There’s a recurring line in the song ‘Michelle Pfeiffer’ by Mahawam that the artist hurls out of their mouth, a bullet speeding towards skin: “but imminent death / but imminent death / but imminent death / but imminent death”. I first heard the song walking home one night in late June. As I listened to it, I thought of the way death hangs over people of colour, real yet abstract; always potential.
Months later, I discovered that the song was written in response to the artist’s HIV diagnosis. As a nonbinary Black person, Mahawam – born Malik Mays – seeks to explore the proximity to death experienced by queer black people. For me, this clarified a truth internally known, of the inextricable link between being a person of colour and being a queer person in a world hostile towards both.
Both bodies of colour and queer bodies fundamentally disrupt the fantasy of white national space. Anthropologist Ghassan Hage argues in White Nation that in Australia, whiteness as a project seeks to maintain control over imaginary borders, under the guise of multiculturalism and “the discourse of tolerance”. In challenging the reproduction of this fantasy, queerness and ethnic otherness exist as threat, and come under danger. First Nations feminist academic and activist Aileen Moreton-Robinson conceptualises this danger as the over-definition of the racial other’s body, against a disembodied, invisible whiteness.
This violent foregrounding of physicality extends to queer bodies; like bodies of colour, they function as depositories of death within a cultural imaginary always ready to dispose of them. The bodies of queer people and people of colour are never promised. In a liminal space ever-heavy with the potential of physical bodies ending, can selves be created beyond physicality?
The concept of queer futurity as explored by José Esteban Muñoz becomes radical here, reflecting the hybridity and synergy of queer people of colour. In Cruising Utopia, Muñoz suggests that queer space is one of utopic promise, existing beyond the physicality of the present: “queerness exists for us as an ideality [… it is] the rejection of a here and now and an insistence on potentiality or concrete possibility for another world.”
Muñoz’s vision of futurity is embodied by Sydney and Adelaide-based band Collarbones in their album of the same name, taken from Muñoz’s work. In an interview with the music site Pilerats, vocalist Marcus Whale reflected on ‘futurity’ as “this imaginary space to which I return when I try to unpack my romantic instincts.” The album explores what Whale terms “that most future-oriented form of longing – the crush”. Queer futurity as presented by Collarbones is never removed from bodies. Rather, theoretical concepts and experiences co-exist as limbs tangled in the dark.
This is apparent in the album’s structure. The interlude “Futurity” is a 15-second track of pulsing machinery noises, framed on either side by “Deep” and “Heavy”, pop-leaning dance tracks that distil fears and anticipations about relationships. This linkage between futurities and (potential) queer, bodily intimacy shifts the contradictory nature of desire and uncertainty into a space of momentary meaning-making. “Futurity” opens a space in which bodies transcend physical boundaries through virtual existences. This is intimately tied to the digital age; the queer crush becomes refracted by the specificity of desire and intimacy in the online. In creating a blurry space between reality and fantasy, digital space provides for world-making.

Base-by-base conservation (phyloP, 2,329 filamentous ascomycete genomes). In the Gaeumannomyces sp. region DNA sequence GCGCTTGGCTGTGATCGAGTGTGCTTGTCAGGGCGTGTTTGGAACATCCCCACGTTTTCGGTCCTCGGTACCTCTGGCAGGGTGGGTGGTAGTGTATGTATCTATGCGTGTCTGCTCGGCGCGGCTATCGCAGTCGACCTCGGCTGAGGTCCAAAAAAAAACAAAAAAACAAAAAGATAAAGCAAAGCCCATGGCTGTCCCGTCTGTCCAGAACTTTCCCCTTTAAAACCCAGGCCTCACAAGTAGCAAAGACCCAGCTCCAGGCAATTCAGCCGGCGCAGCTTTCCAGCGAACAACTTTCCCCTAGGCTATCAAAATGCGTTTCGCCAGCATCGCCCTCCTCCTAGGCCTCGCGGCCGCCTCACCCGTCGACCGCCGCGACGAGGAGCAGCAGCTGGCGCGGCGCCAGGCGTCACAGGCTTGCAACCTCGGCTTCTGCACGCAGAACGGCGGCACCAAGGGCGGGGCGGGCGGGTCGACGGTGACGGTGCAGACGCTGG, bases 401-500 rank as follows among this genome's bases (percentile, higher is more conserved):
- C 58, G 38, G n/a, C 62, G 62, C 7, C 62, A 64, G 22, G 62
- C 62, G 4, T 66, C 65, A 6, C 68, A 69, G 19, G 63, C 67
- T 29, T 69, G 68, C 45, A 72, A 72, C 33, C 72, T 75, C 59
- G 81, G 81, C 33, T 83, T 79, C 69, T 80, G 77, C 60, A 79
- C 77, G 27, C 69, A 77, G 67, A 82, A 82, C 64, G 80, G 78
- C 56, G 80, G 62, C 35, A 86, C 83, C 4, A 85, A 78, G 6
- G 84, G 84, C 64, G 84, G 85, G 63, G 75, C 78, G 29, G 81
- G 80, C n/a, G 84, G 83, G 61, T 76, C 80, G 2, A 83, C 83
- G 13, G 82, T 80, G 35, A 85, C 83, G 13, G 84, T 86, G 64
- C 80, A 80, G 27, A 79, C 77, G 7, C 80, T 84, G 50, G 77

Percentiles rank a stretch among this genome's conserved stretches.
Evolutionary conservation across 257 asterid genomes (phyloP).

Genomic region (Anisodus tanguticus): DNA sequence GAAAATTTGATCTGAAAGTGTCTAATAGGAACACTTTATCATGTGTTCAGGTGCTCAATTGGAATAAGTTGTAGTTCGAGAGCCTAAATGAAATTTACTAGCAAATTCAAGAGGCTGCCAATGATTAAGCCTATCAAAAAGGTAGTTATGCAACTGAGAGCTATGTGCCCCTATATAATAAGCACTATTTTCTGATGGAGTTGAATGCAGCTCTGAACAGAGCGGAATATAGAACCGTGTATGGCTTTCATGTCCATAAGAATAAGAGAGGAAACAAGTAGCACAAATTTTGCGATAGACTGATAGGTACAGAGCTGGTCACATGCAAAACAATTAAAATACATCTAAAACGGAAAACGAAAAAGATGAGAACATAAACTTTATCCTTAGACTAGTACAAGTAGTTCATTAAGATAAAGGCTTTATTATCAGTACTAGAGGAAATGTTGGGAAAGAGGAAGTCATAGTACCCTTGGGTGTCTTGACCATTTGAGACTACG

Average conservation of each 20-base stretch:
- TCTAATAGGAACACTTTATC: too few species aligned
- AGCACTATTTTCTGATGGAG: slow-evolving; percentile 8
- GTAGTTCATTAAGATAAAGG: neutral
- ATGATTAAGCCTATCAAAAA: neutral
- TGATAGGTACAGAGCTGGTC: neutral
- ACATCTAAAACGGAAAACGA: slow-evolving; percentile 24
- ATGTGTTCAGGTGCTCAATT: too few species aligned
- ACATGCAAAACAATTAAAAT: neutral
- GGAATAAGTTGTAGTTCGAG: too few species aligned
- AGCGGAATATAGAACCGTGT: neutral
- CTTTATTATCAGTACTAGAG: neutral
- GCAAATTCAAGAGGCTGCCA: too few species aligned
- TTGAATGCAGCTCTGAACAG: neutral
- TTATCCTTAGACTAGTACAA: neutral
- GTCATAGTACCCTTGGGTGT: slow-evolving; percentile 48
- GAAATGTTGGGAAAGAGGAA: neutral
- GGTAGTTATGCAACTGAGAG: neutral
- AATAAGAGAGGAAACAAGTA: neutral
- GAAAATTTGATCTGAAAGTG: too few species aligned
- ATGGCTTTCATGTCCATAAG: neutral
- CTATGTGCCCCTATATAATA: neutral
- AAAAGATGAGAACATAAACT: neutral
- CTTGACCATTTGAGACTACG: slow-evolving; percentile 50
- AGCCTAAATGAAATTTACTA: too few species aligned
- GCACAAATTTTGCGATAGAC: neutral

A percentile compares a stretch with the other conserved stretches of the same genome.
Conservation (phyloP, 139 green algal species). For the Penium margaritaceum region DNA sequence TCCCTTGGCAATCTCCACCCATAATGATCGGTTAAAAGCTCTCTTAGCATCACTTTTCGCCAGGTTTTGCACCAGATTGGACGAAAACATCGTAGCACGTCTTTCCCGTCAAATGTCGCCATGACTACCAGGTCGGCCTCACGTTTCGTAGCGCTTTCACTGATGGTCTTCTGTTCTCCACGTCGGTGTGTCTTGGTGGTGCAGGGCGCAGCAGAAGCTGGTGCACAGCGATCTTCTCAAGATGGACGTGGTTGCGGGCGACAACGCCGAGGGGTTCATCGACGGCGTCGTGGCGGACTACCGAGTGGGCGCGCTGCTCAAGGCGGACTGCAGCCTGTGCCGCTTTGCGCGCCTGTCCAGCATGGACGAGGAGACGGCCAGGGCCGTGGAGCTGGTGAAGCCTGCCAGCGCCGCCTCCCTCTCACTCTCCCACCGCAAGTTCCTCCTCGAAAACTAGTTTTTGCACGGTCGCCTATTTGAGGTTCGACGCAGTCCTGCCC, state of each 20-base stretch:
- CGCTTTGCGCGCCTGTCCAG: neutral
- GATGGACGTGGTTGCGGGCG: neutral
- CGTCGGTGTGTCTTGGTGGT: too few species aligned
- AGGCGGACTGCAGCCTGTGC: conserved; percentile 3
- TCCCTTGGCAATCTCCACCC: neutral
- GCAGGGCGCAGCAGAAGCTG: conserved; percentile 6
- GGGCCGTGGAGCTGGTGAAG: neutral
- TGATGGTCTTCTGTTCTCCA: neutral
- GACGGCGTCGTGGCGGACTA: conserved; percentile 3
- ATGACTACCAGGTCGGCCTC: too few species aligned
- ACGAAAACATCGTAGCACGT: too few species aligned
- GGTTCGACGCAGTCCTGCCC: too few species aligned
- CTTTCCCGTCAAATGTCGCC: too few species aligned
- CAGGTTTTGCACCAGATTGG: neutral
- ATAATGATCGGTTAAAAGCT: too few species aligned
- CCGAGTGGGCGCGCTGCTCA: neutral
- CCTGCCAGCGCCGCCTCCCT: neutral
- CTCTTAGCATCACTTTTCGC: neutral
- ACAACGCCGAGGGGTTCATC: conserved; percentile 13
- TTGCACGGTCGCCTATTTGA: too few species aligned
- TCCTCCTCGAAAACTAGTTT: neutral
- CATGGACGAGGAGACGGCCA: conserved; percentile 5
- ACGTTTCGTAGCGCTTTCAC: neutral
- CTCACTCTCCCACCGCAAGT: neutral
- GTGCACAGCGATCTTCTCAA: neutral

Though radical in disrupting embedded imaginaries, digital potentiality is not without limitations. The work of Essex Hemphill, an African-American poet and activist, complicates digital space as often unsafe. His poem “On the Shores of Cyberspace” weaves the impending destruction of his physical body as an HIV-positive gay man into a questioning of the internet to provide harbour for queer bodies of colour:
“I’m counting T-cells on the shores of cyberspace and
Feeling some despair
I stand at the threshold of cyberspace and wonder:
Is it possible that I am unwelcome here, too?
Will I be allowed to construct a virtual reality that empowers me?”
Hemphill reminds us that the internet is far from a neutral and apolitical site of utopian creation. Simultaneously, rather than providing a space that surpasses bodies, bodies flow into digital sites. Hemphill’s poem is never divorced from queer bodily intimacy:
“I occupy my lover’s long-fingered hands at the threshold of cyberspace.”
Perhaps, then, digital space allows for contingent world-making; for relief for bodies-under-threat but not for the doing-away-with of physicality. Perhaps an elimination of physical bodies is not desirable; Hemphill and Collarbones chart the joys, along with the pain, of bodies existing together in unsafe spaces.
Digital space remains, for me, a fraught fantasy, one that embodies Muñoz’s vision of “a horizon imbued with potentiality.” Given that all structures are operationalised fantasies, digital space could provide for creating kinder fantasies for marginalised identities.
In “Michelle Pfeiffer” Mays remarks offhandedly, “gold’s been leaking from my lesions lately, it’s crazy”. Maybe this presents the most productive digital potentiality: the gold doesn’t cancel out the lesions, but presents a space of beauty and alternative meaning on the edge of destruction. It was never about going beyond bodies, then. It was about finding and creating those spaces where bodies under threat are able to glow.